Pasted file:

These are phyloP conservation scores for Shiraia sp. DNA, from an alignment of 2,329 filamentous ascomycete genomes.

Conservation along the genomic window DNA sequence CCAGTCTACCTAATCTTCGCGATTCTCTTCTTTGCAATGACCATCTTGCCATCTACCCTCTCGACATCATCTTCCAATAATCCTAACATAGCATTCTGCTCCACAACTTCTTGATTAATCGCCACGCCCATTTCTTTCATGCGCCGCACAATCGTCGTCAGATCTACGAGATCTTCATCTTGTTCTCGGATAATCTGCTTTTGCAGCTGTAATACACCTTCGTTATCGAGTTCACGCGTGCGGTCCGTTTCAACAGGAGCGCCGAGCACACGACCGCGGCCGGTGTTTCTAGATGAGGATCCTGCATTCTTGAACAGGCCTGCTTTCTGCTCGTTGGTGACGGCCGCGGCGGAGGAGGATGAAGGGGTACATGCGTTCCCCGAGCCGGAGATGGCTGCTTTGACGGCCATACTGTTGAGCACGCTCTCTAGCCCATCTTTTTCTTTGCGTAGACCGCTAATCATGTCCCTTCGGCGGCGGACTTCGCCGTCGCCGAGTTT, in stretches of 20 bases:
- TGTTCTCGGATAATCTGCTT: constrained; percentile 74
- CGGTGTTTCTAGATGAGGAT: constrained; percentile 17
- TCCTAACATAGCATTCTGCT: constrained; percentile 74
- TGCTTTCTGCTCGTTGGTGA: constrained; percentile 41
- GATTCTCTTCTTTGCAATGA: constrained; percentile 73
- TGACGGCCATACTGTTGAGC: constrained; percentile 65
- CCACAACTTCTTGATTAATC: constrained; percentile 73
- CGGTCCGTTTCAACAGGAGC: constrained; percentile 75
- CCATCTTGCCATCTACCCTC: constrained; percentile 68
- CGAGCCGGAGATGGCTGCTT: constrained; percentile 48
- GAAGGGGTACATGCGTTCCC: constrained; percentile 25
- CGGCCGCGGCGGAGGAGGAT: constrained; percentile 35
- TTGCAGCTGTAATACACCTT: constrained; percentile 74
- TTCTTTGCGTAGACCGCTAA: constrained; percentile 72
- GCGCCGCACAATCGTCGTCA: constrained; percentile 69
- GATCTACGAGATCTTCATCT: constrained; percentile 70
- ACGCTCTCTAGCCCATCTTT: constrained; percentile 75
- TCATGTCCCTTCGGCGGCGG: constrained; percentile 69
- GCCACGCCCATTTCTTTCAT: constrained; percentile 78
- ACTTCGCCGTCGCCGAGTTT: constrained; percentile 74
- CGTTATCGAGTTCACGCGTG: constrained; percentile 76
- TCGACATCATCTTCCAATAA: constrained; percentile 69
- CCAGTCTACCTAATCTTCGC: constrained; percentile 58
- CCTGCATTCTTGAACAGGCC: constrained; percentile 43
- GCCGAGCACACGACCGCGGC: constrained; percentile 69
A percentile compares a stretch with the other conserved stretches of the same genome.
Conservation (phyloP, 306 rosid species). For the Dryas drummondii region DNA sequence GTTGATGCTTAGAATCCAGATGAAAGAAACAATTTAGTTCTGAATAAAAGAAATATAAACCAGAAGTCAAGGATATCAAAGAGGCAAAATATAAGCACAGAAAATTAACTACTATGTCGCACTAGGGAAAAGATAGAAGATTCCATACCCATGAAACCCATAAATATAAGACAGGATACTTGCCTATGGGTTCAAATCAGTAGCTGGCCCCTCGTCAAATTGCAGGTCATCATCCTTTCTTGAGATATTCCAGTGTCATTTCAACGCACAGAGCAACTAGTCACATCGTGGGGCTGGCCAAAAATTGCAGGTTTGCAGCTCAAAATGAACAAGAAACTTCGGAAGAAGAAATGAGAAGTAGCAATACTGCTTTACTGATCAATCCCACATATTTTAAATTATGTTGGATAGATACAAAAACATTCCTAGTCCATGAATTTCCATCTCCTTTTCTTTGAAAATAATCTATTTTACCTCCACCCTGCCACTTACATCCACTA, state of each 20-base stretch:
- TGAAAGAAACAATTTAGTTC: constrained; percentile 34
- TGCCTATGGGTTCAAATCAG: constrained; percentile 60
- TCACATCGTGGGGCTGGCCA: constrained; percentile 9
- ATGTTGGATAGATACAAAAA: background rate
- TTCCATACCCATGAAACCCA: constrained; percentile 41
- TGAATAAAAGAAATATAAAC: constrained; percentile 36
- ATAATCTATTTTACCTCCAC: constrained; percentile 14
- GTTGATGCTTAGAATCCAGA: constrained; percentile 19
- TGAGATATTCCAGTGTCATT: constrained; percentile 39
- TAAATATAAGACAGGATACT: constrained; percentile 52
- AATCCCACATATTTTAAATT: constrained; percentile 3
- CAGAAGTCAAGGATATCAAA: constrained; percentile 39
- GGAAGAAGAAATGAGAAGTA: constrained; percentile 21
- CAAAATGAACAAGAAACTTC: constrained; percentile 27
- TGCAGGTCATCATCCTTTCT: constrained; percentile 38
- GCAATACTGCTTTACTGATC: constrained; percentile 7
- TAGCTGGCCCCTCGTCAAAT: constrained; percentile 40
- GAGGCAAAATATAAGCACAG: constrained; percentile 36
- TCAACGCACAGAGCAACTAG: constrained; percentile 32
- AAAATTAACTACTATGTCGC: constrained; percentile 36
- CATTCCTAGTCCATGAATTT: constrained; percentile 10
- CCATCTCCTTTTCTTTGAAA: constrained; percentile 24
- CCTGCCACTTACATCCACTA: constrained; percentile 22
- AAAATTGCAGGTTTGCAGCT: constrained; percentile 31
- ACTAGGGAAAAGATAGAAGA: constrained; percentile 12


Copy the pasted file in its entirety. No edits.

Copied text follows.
These are phyloP conservation scores for Shiraia sp. DNA, from an alignment of 2,329 filamentous ascomycete genomes.

Conservation along the genomic window DNA sequence CCAGTCTACCTAATCTTCGCGATTCTCTTCTTTGCAATGACCATCTTGCCATCTACCCTCTCGACATCATCTTCCAATAATCCTAACATAGCATTCTGCTCCACAACTTCTTGATTAATCGCCACGCCCATTTCTTTCATGCGCCGCACAATCGTCGTCAGATCTACGAGATCTTCATCTTGTTCTCGGATAATCTGCTTTTGCAGCTGTAATACACCTTCGTTATCGAGTTCACGCGTGCGGTCCGTTTCAACAGGAGCGCCGAGCACACGACCGCGGCCGGTGTTTCTAGATGAGGATCCTGCATTCTTGAACAGGCCTGCTTTCTGCTCGTTGGTGACGGCCGCGGCGGAGGAGGATGAAGGGGTACATGCGTTCCCCGAGCCGGAGATGGCTGCTTTGACGGCCATACTGTTGAGCACGCTCTCTAGCCCATCTTTTTCTTTGCGTAGACCGCTAATCATGTCCCTTCGGCGGCGGACTTCGCCGTCGCCGAGTTT, in stretches of 20 bases:
- TGTTCTCGGATAATCTGCTT: constrained; percentile 74
- CGGTGTTTCTAGATGAGGAT: constrained; percentile 17
- TCCTAACATAGCATTCTGCT: constrained; percentile 74
- TGCTTTCTGCTCGTTGGTGA: constrained; percentile 41
- GATTCTCTTCTTTGCAATGA: constrained; percentile 73
- TGACGGCCATACTGTTGAGC: constrained; percentile 65
- CCACAACTTCTTGATTAATC: constrained; percentile 73
- CGGTCCGTTTCAACAGGAGC: constrained; percentile 75
- CCATCTTGCCATCTACCCTC: constrained; percentile 68
- CGAGCCGGAGATGGCTGCTT: constrained; percentile 48
- GAAGGGGTACATGCGTTCCC: constrained; percentile 25
- CGGCCGCGGCGGAGGAGGAT: constrained; percentile 35
- TTGCAGCTGTAATACACCTT: constrained; percentile 74
- TTCTTTGCGTAGACCGCTAA: constrained; percentile 72
- GCGCCGCACAATCGTCGTCA: constrained; percentile 69
- GATCTACGAGATCTTCATCT: constrained; percentile 70
- ACGCTCTCTAGCCCATCTTT: constrained; percentile 75
- TCATGTCCCTTCGGCGGCGG: constrained; percentile 69
- GCCACGCCCATTTCTTTCAT: constrained; percentile 78
- ACTTCGCCGTCGCCGAGTTT: constrained; percentile 74
- CGTTATCGAGTTCACGCGTG: constrained; percentile 76
- TCGACATCATCTTCCAATAA: constrained; percentile 69
- CCAGTCTACCTAATCTTCGC: constrained; percentile 58
- CCTGCATTCTTGAACAGGCC: constrained; percentile 43
- GCCGAGCACACGACCGCGGC: constrained; percentile 69
A percentile compares a stretch with the other conserved stretches of the same genome.
Conservation (phyloP, 306 rosid species). For the Dryas drummondii region DNA sequence GTTGATGCTTAGAATCCAGATGAAAGAAACAATTTAGTTCTGAATAAAAGAAATATAAACCAGAAGTCAAGGATATCAAAGAGGCAAAATATAAGCACAGAAAATTAACTACTATGTCGCACTAGGGAAAAGATAGAAGATTCCATACCCATGAAACCCATAAATATAAGACAGGATACTTGCCTATGGGTTCAAATCAGTAGCTGGCCCCTCGTCAAATTGCAGGTCATCATCCTTTCTTGAGATATTCCAGTGTCATTTCAACGCACAGAGCAACTAGTCACATCGTGGGGCTGGCCAAAAATTGCAGGTTTGCAGCTCAAAATGAACAAGAAACTTCGGAAGAAGAAATGAGAAGTAGCAATACTGCTTTACTGATCAATCCCACATATTTTAAATTATGTTGGATAGATACAAAAACATTCCTAGTCCATGAATTTCCATCTCCTTTTCTTTGAAAATAATCTATTTTACCTCCACCCTGCCACTTACATCCACTA, state of each 20-base stretch:
- TGAAAGAAACAATTTAGTTC: constrained; percentile 34
- TGCCTATGGGTTCAAATCAG: constrained; percentile 60
- TCACATCGTGGGGCTGGCCA: constrained; percentile 9
- ATGTTGGATAGATACAAAAA: background rate
- TTCCATACCCATGAAACCCA: constrained; percentile 41
- TGAATAAAAGAAATATAAAC: constrained; percentile 36
- ATAATCTATTTTACCTCCAC: constrained; percentile 14
- GTTGATGCTTAGAATCCAGA: constrained; percentile 19
- TGAGATATTCCAGTGTCATT: constrained; percentile 39
- TAAATATAAGACAGGATACT: constrained; percentile 52
- AATCCCACATATTTTAAATT: constrained; percentile 3
- CAGAAGTCAAGGATATCAAA: constrained; percentile 39
- GGAAGAAGAAATGAGAAGTA: constrained; percentile 21
- CAAAATGAACAAGAAACTTC: constrained; percentile 27
- TGCAGGTCATCATCCTTTCT: constrained; percentile 38
- GCAATACTGCTTTACTGATC: constrained; percentile 7
- TAGCTGGCCCCTCGTCAAAT: constrained; percentile 40
- GAGGCAAAATATAAGCACAG: constrained; percentile 36
- TCAACGCACAGAGCAACTAG: constrained; percentile 32
- AAAATTAACTACTATGTCGC: constrained; percentile 36
- CATTCCTAGTCCATGAATTT: constrained; percentile 10
- CCATCTCCTTTTCTTTGAAA: constrained; percentile 24
- CCTGCCACTTACATCCACTA: constrained; percentile 22
- AAAATTGCAGGTTTGCAGCT: constrained; percentile 31
- ACTAGGGAAAAGATAGAAGA: constrained; percentile 12